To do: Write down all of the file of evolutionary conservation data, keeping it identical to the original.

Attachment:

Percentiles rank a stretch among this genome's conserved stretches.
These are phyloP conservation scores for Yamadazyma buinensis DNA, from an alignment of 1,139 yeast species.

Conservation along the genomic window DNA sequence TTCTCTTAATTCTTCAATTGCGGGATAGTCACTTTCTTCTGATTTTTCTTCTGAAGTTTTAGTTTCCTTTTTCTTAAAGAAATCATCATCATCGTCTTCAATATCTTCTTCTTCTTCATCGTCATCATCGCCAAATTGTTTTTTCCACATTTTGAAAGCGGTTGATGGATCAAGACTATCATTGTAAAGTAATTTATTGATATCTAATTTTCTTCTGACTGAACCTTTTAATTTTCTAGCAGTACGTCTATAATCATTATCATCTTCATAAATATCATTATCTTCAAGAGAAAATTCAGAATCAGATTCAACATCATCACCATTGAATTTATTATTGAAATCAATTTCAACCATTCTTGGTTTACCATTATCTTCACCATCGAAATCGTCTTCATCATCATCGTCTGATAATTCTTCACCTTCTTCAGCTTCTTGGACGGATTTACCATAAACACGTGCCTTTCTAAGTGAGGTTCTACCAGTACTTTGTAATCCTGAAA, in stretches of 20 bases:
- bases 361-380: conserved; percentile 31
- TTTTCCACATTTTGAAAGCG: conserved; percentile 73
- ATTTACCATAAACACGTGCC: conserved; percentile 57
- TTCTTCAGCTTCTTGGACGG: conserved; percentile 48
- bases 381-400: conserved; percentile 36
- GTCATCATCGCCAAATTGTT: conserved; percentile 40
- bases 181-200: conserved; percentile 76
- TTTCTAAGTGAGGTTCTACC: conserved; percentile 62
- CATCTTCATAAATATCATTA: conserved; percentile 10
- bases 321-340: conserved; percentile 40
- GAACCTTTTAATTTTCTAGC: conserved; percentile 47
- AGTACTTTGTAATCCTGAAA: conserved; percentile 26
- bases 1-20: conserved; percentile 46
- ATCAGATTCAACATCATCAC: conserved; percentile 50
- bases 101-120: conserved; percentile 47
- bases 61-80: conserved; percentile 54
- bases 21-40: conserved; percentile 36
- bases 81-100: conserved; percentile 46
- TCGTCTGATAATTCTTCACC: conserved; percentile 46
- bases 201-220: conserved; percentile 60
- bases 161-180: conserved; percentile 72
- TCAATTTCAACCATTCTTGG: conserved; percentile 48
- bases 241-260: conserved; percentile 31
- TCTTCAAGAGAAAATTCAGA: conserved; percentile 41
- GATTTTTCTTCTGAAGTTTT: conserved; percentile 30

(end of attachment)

Percentiles rank a stretch among this genome's conserved stretches.
These are phyloP conservation scores for Yamadazyma buinensis DNA, from an alignment of 1,139 yeast species.

Conservation along the genomic window DNA sequence TTCTCTTAATTCTTCAATTGCGGGATAGTCACTTTCTTCTGATTTTTCTTCTGAAGTTTTAGTTTCCTTTTTCTTAAAGAAATCATCATCATCGTCTTCAATATCTTCTTCTTCTTCATCGTCATCATCGCCAAATTGTTTTTTCCACATTTTGAAAGCGGTTGATGGATCAAGACTATCATTGTAAAGTAATTTATTGATATCTAATTTTCTTCTGACTGAACCTTTTAATTTTCTAGCAGTACGTCTATAATCATTATCATCTTCATAAATATCATTATCTTCAAGAGAAAATTCAGAATCAGATTCAACATCATCACCATTGAATTTATTATTGAAATCAATTTCAACCATTCTTGGTTTACCATTATCTTCACCATCGAAATCGTCTTCATCATCATCGTCTGATAATTCTTCACCTTCTTCAGCTTCTTGGACGGATTTACCATAAACACGTGCCTTTCTAAGTGAGGTTCTACCAGTACTTTGTAATCCTGAAA, in stretches of 20 bases:
- bases 361-380: conserved; percentile 31
- TTTTCCACATTTTGAAAGCG: conserved; percentile 73
- ATTTACCATAAACACGTGCC: conserved; percentile 57
- TTCTTCAGCTTCTTGGACGG: conserved; percentile 48
- bases 381-400: conserved; percentile 36
- GTCATCATCGCCAAATTGTT: conserved; percentile 40
- bases 181-200: conserved; percentile 76
- TTTCTAAGTGAGGTTCTACC: conserved; percentile 62
- CATCTTCATAAATATCATTA: conserved; percentile 10
- bases 321-340: conserved; percentile 40
- GAACCTTTTAATTTTCTAGC: conserved; percentile 47
- AGTACTTTGTAATCCTGAAA: conserved; percentile 26
- bases 1-20: conserved; percentile 46
- ATCAGATTCAACATCATCAC: conserved; percentile 50
- bases 101-120: conserved; percentile 47
- bases 61-80: conserved; percentile 54
- bases 21-40: conserved; percentile 36
- bases 81-100: conserved; percentile 46
- TCGTCTGATAATTCTTCACC: conserved; percentile 46
- bases 201-220: conserved; percentile 60
- bases 161-180: conserved; percentile 72
- TCAATTTCAACCATTCTTGG: conserved; percentile 48
- bases 241-260: conserved; percentile 31
- TCTTCAAGAGAAAATTCAGA: conserved; percentile 41
- GATTTTTCTTCTGAAGTTTT: conserved; percentile 30